Get Personal– If I only had a nickel for every time I’ve heard someone say, “It’s not personal; it’s just business.” Great leaders understand nothing is more personal than leadership, and they engage accordingly. The best leaders understand a failure to engage is in fact a failure to lead. Average leaders remain aloof and distant – great leaders look to know and care for their people.

Average leaders are viewed as business executives, the best leaders are viewed as great human beings.The best leaders understand it’s not a weakness to get personal, to display empathy, kindness, and compassion – it’s the ultimate strength. Peak performance is never built on the backs of others, but by helping others become successful. Treat your people as if your life depends on it – it does.

The reality is anyone can lead, but very few lead well. Will you just show up for work and check the box, or will you lead well? Thoughts?

Follow me on Twitter @mikemyatt

http://www.forbes.com/sites/mikemyatt/2013/06/17/5-transitions-great-leaders-make-that-average-leaders-dont/

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How To Kill Your Company – 5 Ways To Make It Virtually Impossible to Succeed

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by Erika Andersen

Sometimes I observe a leader and I think, Wow, on what planet would that have been a good idea? I’m continually amazed at the extent to which people don’t connect the dots between what they’re doing and the impact it’s having on those around them and on their organizations: You tell people they’re idiots and they sabotage your results or quit. How is that surprising?

Now, don’t get me wrong, I don’t just complain about this; a lot of my time is spent working with leaders to help them connect those dots, and shift mindset and skills in order to get better results and create better relationships.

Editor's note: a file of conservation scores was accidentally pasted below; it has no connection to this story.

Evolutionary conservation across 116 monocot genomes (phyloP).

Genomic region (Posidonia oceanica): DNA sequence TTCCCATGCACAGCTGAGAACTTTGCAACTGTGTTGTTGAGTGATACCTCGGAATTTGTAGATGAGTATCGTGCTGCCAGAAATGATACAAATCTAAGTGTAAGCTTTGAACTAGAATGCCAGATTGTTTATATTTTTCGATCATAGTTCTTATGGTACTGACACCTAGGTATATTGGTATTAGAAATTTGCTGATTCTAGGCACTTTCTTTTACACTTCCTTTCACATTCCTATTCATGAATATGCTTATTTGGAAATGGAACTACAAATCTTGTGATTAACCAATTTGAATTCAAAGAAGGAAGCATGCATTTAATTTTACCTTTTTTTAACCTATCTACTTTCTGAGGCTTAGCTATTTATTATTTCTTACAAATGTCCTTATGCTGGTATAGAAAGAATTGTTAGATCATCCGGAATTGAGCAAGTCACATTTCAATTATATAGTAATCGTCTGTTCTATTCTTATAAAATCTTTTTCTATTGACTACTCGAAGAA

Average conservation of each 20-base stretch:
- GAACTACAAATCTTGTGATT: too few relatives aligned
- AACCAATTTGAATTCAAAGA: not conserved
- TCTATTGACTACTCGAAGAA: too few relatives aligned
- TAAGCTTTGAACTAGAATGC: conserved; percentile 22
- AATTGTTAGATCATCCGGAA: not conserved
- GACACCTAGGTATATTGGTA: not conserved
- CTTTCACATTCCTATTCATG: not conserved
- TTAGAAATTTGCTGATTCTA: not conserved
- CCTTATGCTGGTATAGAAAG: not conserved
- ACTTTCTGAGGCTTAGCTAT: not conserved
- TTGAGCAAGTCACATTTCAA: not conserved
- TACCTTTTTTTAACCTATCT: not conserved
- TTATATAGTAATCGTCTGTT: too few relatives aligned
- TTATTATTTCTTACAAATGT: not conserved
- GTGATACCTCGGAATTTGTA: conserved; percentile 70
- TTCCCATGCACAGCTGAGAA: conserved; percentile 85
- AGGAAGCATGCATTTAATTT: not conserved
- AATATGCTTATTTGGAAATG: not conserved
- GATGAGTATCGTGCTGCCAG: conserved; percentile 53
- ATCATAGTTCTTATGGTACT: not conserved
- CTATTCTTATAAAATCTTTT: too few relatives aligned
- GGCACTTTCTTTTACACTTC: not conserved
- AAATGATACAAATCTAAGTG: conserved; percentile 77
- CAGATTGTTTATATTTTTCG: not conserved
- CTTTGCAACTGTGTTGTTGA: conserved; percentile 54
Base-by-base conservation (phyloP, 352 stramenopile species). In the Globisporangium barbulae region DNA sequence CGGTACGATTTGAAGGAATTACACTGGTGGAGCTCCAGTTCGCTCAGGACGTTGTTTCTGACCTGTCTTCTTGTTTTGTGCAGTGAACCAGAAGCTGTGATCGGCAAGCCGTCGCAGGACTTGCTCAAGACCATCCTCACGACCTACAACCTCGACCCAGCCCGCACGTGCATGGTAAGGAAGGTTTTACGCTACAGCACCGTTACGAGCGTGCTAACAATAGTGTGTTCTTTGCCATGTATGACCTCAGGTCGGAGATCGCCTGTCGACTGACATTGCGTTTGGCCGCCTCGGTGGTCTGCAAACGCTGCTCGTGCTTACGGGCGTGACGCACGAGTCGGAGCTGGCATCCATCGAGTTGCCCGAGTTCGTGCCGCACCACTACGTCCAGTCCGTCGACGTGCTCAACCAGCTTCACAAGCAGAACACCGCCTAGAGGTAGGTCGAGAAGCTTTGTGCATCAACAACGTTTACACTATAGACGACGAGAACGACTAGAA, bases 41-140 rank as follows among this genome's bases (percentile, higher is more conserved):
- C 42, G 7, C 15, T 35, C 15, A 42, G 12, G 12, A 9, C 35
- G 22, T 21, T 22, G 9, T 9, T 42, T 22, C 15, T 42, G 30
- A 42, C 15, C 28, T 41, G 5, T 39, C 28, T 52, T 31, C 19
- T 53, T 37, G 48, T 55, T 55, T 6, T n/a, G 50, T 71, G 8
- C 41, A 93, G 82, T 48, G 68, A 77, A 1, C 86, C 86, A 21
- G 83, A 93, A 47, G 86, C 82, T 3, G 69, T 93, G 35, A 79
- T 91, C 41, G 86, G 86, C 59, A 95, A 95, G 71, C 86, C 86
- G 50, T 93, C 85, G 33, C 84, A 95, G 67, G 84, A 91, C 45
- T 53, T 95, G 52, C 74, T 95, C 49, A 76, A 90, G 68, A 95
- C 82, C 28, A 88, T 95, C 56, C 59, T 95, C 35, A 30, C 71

But sometimes, a girl’s gotta vent. So. Here are (drum roll) the top five ill-considered things you can do to make sure your company dies a lingering and painful death:

5) Make things complicated. If one process step will do, create two. Or seven. Focus especially on making your customer-facing processes complex and counter-intuitive. In any situation where simplifying things would help the customer but make your life a little more difficult – opt for complexity. It’s also important to redesign processes over and over without making them any simpler, so people lose track of what’s supposed to be happening.

4) Take all the credit, share all the blame. If something goes right, make it clear that you are solely responsible.

If there’s a problem, immediately disavow any connection with or knowledge of the offending decision or object. And spread the blame around – be sure to let everyone know that everybody except you is lame and clueless. While you’re at it, you can also take credit retroactively; claim authorship of any idea that bears fruit. If anyone has the temerity to complain to you or about you – blame them for not being a team player.

3) Make it dangerous to disagree. When anyone refuses to fall in line with your point of view, punish them. Public ridicule works well; character assassination is also effective. If they persist in having an independent point of view, fire them.

2) Dismiss as foolish anything you don’t understand. This includes new business models, technologies, ways of thinking about managing and leading, and areas of expertise with which you’re not familiar. You can just ignore them, but then others might miss your intent and embrace new approaches when you’re not looking. If you really want to kill your company, it’s much better to consistently and widely disparage and stifle all attempts to innovate or to explore new (to you) ways of operating.

1) Refuse to acknowledge reality. This is the quickest path to organizational death. Simply reject any bad news out of hand. Employees unhappy and leaving in droves? Tell everybody that it’s not a problem – people will be lining up in larger droves to replace them. Revenues down? Let everyone know that it’s just a business cycle, or that the people responsible have been let go, or that “it’s just a blip” (my personal favorite). Customers don’t like your products? Just tell yourself they lack sophistication and it’s simply a matter of finding better customers.

Yes, my tongue is firmly in my cheek. But, unfortunately, all of these behaviors are way too widespread: maybe poking a little fun will encourage someone (you?) to think about whether they might be guilty of one or more of them…

http://www.forbes.com/sites/erikaandersen/2013/03/21/how-to-kill-your-company-5-ways-to-make-it-virtually-impossible-to-succeed/